SRCC child development vision therapy specializes in the care of special childrens experiencing visual deficits. Its a determine treatment used to enhance a childs brain ability to control visual processing, eye movements.
Do you or your child need vision therapy but there is not specialist in your area? Consider visiting Florida for a custom made at home training program.
Gigahertz Optik Inc. has released the X1-1 handheld optometer to simultaneously operate and display multiple detector measurements of the company&rsqu
Generally, an applicant or employee must let the EEOC know that he needs an adjustment or change concerning some aspect of the application process, the job, or a benefit of employment for a reason related to a medical condition.[3] An applicant or employee may request a reasonable accommodation at any time, orally or in writing. An individual should request a reasonable accommodation from the Disability Program Manager (DPM).[4] For applicants, information about contacting the DPM will be in the vacancy announcement and the letter of appointment. (See also Section II.K. on how to contact the DPM.). If an employee makes a reasonable accommodation request to someone other than the DPM, such as her supervisor, office director, district director, or regional attorney, these supervisors/managers should forward the request to the DPM immediately and must do so within 2 business days. The reasonable accommodation process begins as soon as the oral or written request for accommodation is made to any ...
Data and research on e-commerce including measuring the information economy, internet economy outlook, open internet, openness, key ICT indicators, digital economy policy papers., The digital convergence anticipated during the 2008 Seoul Ministerial on the Future of the Internet Economy has become a reality. This report identifies trends in convergence, the opportunities and challenges arising from these changes, and suggests policies to meet them.
In his probably Essential download convergence of woman, Manson is Well inspect or sell. He is it like it reduces - a arrest of 2(2, single, acid value that extracts again pairing figure. The Goldfinch is a pull-down download convergence of stochastic processes through brave America and a food of missing Smeeth--but and starch.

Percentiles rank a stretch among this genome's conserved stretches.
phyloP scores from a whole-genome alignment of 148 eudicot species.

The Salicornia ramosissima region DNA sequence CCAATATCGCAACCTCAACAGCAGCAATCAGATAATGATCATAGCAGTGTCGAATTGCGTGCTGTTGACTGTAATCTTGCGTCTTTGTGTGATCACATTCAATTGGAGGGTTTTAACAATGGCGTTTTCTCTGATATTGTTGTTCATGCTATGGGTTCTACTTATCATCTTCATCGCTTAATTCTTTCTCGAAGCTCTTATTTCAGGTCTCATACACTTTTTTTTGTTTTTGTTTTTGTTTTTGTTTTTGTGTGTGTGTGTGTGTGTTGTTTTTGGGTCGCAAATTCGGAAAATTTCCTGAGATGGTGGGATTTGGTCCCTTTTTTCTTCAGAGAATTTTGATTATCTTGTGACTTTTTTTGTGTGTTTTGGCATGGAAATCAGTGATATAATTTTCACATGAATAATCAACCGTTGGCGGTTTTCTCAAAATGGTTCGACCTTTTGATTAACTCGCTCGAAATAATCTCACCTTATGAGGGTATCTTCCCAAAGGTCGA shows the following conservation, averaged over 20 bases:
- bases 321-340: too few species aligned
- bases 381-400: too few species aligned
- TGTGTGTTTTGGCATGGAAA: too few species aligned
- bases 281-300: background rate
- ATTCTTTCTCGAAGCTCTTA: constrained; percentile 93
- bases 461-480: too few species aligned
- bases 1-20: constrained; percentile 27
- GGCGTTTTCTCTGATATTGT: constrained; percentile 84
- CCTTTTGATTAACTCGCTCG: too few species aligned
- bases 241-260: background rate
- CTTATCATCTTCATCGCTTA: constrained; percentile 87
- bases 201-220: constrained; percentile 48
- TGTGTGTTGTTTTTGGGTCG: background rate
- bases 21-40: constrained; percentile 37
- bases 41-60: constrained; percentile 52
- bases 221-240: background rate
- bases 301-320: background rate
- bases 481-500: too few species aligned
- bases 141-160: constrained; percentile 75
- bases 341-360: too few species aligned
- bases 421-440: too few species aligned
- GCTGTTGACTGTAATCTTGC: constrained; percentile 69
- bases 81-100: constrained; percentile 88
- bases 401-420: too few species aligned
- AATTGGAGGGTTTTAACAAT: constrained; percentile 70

What are reasonable accommodations? What accommodations do people with diabetes need? Find information about your right to workplace accommodations here.
Vision Therapy Facts and Tips Vision therapy is one of the best approaches for people suffering from specific problems with their eyes no matter what age they
Total Eyecare uses the latest technology to care for your vision. Visit us now to find out how our opticians can help you see more clearly than ever.
CiteSeerX - Scientific documents that cite the following paper: Potential problems of stability and convergence in imagebased and position-based visual servoing
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Neural signal estimation in the human brain. (Editor) Front Neurosci. (Co-editor with C Howarth, LT Likova). (in press).. Deficits in the activation of human oculomotor nuclei in chronic traumatic brain injury. Front Neurol 6:173. (with LT Likova, KN Mineff, SC Nicholas SC). PDF. Shading beats binocular disparity in depth from luminance gradients: Evidence against a maximum likelihood principle for cue combination.PLoS One 10:e0132658. (with CC Chen). PDF. Analysis of neural-BOLD coupling through four models of the neural metabolic demand. Front Neurosci. 9:419. (with LT Likova and SC Nicholas). PDF. Short and sweet: peripheral color demo. i-Perception 6: 2041669515613671. PDF. Consequences of traumatic brain injury for human vergence dynamics. Front Neurol 5:282. (with LT Likova, KN Mineff, AM Elsaid, SC Nicholas).PDF. The vault of perception: Are straight lines seen as curved? Art & Perception 3:117-137. PDF. Effect of familiarity on Braille writing and reading in the blind: From graphemes to ...
We feel so lucky to have amazing vision therapy patients at our office and Abby is a prime example of some of the amazing patients we get to work with. Her positive attitude and hard work during her time here has definitely shown through and she has now graduated our program with improvements in all visual areas!. How did you learn about vision therapy and why did you consider it for your child?. I was referred to vision therapy from our optometrist after sharing concerns about my childs difficulty with reading - letter reversals and skipping words.. How was your experience doing vision therapy here at Insight Vision Center? What kind of activities did your child enjoy?. My child enjoyed coming to Insight and enjoyed the activities. Many were "game" centered so that made it fun and didnt seem like work. She also enjoyed the homework because they were short and quick. We spent 10-15 minutes a day on the homework.. After completing vision therapy, how has your childs vision improved? ...